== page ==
In memoriam: Dr. Heinz Felix Eichenwald

Dr. Heinz Felix Eichenwald, an internationally renowned expert on children’s infectious diseases, died Sept. 8 at the age of 85.

The professor emeritus and former chairman of pediatrics served on the faculty and as chief of staff at Children’s Medical Center and chief of pediatrics at Parkland Memorial Hospital from 1964 to 1982. He is credited with building UT Southwestern’s pediatrics department and helping set up pediatrics programs around the world.

Dr. Heinz Felix Eichenwald

“He was an excellent doctor, an excellent researcher and one of the giants in the field of pediatric diseases,” said Dr. Kern Wildenthal, President of Southwestern Medical Foundation and former president of UT Southwestern.

Dr. Eichenwald graduated magna cum laude with a degree in biomedical sciences from Harvard University and received his medical degree from Cornell University Medical College in 1950. After completing his pediatric training at Cornell’s New York Hospital, he continued to serve on the faculty there until coming to UT Southwestern in 1964.

He stepped down from the chairmanship in 1982, but remained on the faculty to teach medical students and postdoctoral fellows. He retired in 2006 as professor emeritus.

Dr. Charles Ginsburg, Senior Associate Dean for Academic Administration and Professor of Pediatrics, called Dr. Eichenwald one of the country’s foremost educators of pediatrics who epitomized the term “medical educator.”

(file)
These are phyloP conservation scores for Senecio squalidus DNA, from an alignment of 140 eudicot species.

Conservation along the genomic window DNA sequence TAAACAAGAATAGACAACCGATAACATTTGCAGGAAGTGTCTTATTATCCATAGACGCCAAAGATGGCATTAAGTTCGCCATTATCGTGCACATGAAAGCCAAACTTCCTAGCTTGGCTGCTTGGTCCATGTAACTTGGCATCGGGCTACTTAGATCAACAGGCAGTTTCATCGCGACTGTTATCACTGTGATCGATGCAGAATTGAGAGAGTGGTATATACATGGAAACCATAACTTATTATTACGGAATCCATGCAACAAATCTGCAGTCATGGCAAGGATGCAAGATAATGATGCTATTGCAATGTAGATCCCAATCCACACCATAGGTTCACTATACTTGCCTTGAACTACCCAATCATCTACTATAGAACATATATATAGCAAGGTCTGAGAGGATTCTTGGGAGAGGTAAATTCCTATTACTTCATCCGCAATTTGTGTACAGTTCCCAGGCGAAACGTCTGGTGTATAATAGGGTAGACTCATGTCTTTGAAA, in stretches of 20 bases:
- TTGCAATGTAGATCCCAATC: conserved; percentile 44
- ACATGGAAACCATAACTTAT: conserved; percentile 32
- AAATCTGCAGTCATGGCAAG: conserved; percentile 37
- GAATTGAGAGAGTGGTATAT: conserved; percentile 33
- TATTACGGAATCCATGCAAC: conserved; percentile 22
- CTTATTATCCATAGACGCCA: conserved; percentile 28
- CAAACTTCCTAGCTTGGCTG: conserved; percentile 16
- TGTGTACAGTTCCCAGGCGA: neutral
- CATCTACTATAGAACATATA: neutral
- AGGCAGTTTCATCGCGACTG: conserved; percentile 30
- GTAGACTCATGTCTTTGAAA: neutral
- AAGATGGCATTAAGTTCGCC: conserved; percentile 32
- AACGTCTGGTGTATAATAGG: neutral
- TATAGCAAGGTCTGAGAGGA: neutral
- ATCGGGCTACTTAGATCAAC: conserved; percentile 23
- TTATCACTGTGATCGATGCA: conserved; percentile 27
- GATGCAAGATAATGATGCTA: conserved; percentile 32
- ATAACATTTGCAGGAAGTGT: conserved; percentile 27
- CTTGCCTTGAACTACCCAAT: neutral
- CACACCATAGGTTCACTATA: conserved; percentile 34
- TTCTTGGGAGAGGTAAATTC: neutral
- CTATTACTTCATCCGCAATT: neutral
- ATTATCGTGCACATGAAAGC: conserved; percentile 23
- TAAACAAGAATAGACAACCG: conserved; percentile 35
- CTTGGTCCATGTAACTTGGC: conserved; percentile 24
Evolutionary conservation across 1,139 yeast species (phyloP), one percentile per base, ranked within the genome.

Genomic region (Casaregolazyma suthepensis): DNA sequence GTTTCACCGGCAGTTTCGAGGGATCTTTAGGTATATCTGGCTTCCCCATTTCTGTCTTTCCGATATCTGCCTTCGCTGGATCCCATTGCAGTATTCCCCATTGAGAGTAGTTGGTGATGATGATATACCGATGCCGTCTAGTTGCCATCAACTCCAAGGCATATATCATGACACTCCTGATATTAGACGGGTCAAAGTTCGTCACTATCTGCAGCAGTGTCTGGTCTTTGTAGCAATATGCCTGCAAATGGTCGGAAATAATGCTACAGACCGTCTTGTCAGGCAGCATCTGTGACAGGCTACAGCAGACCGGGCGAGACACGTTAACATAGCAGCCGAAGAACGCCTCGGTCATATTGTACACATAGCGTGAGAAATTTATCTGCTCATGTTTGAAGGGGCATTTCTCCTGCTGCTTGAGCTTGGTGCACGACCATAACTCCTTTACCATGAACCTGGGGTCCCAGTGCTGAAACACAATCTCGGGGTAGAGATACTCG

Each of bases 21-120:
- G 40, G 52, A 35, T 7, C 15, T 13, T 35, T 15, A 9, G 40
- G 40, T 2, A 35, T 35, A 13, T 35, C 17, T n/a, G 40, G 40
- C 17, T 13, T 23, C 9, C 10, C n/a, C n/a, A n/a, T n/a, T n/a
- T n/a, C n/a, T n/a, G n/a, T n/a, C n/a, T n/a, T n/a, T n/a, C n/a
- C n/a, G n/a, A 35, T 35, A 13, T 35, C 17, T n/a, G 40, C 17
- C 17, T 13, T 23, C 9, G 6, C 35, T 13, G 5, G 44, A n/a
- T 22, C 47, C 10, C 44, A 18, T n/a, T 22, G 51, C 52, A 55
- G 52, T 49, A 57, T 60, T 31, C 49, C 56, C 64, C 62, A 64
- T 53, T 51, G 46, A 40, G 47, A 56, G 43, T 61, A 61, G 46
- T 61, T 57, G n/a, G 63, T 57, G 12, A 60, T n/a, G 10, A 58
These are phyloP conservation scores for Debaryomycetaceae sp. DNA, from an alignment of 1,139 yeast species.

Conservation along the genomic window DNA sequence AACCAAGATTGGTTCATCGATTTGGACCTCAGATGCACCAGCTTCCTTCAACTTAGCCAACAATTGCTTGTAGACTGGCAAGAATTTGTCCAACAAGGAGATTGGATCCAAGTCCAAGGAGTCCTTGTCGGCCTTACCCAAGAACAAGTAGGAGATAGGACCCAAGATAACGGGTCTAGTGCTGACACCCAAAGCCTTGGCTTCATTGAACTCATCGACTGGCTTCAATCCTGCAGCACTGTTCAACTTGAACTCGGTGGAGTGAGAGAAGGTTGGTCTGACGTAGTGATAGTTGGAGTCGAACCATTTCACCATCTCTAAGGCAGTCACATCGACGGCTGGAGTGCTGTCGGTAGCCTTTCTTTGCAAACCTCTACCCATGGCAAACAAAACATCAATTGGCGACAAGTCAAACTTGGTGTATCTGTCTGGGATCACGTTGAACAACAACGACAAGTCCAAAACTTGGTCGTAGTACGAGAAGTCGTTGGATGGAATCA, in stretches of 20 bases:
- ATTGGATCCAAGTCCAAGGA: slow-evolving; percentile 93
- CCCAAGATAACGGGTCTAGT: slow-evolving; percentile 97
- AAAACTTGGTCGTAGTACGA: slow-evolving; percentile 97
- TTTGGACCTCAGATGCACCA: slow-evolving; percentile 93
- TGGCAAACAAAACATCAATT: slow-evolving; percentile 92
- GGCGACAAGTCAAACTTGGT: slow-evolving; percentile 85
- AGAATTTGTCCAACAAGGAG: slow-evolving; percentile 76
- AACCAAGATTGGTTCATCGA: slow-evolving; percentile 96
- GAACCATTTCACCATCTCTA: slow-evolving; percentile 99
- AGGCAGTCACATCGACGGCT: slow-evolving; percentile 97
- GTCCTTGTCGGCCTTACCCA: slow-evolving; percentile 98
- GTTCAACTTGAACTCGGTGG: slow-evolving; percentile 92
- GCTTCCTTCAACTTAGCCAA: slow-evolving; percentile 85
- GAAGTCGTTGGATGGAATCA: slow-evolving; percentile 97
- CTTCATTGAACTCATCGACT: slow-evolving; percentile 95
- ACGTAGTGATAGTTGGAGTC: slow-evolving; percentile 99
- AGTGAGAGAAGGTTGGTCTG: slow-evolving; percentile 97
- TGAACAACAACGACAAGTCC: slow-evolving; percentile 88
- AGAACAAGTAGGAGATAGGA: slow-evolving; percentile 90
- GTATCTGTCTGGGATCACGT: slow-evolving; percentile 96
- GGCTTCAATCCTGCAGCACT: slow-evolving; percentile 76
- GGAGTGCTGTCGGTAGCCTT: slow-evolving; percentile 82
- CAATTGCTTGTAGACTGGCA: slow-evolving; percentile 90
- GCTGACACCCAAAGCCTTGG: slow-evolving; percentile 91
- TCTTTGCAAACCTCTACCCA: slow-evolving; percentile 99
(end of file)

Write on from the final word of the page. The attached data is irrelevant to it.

“Heinz had a mesmerizing personality, an encyclopedic mind and a Grimm-like ability to regale medical students and postgraduate trainees with stories about patients he had encountered during his training and his frequent international excursions,” said Dr. Ginsburg, also a former chairman of pediatrics.

He added that Dr. Eichenwald vividly described “even the most mundane afflictions of infancy and childhood in a wrap of intrigue and mystery,” a talent that endeared him to medical students and physicians.

While growing UT Southwestern’s pediatrics department from a mere half-dozen doctors at the time he joined, Dr. Eichenwald also chaired panels for the National Research Council of the National Academy of Sciences, served as a consultant to the World Health Organization (WHO) and edited pediatric publications, including the Pediatric Infectious Disease Journal. He helped set up pediatric health-care teams to staff clinics during the Vietnam War and later traveled throughout Central and South America as a senior consultant for the WHO.

Dr. Eichenwald received the Alexander von Humboldt Prize for Research in Natural Sciences awarded by West Germany in 1979 and the Weinstein-Goldenson Award for Medical Research from the United Cerebral Palsy Foundation in 1980, both for his work in pediatric infectious diseases.

Born on March 3, 1926, in Berlin, he spent his primary school years in Switzerland and moved to New York in the late 1930s. He is survived by his wife, Linda Eichenwald, of Dallas; sons, author and former New York Times reporter Kurt Eichenwald, of Dallas, and Dr. Eric Eichenwald, of Houston; daughter, Kathie Duncan, of Englewood, Colo.; stepson, Michael Moragne, of Los Angeles; and seven grandchildren.

Donations in his memory may be made to The Heinz Eichenwald Fund for Pediatrics, Southwestern Medical Foundation, 3963 Maple Ave., Suite 100, Dallas, TX 75219.

Debbie Bolles

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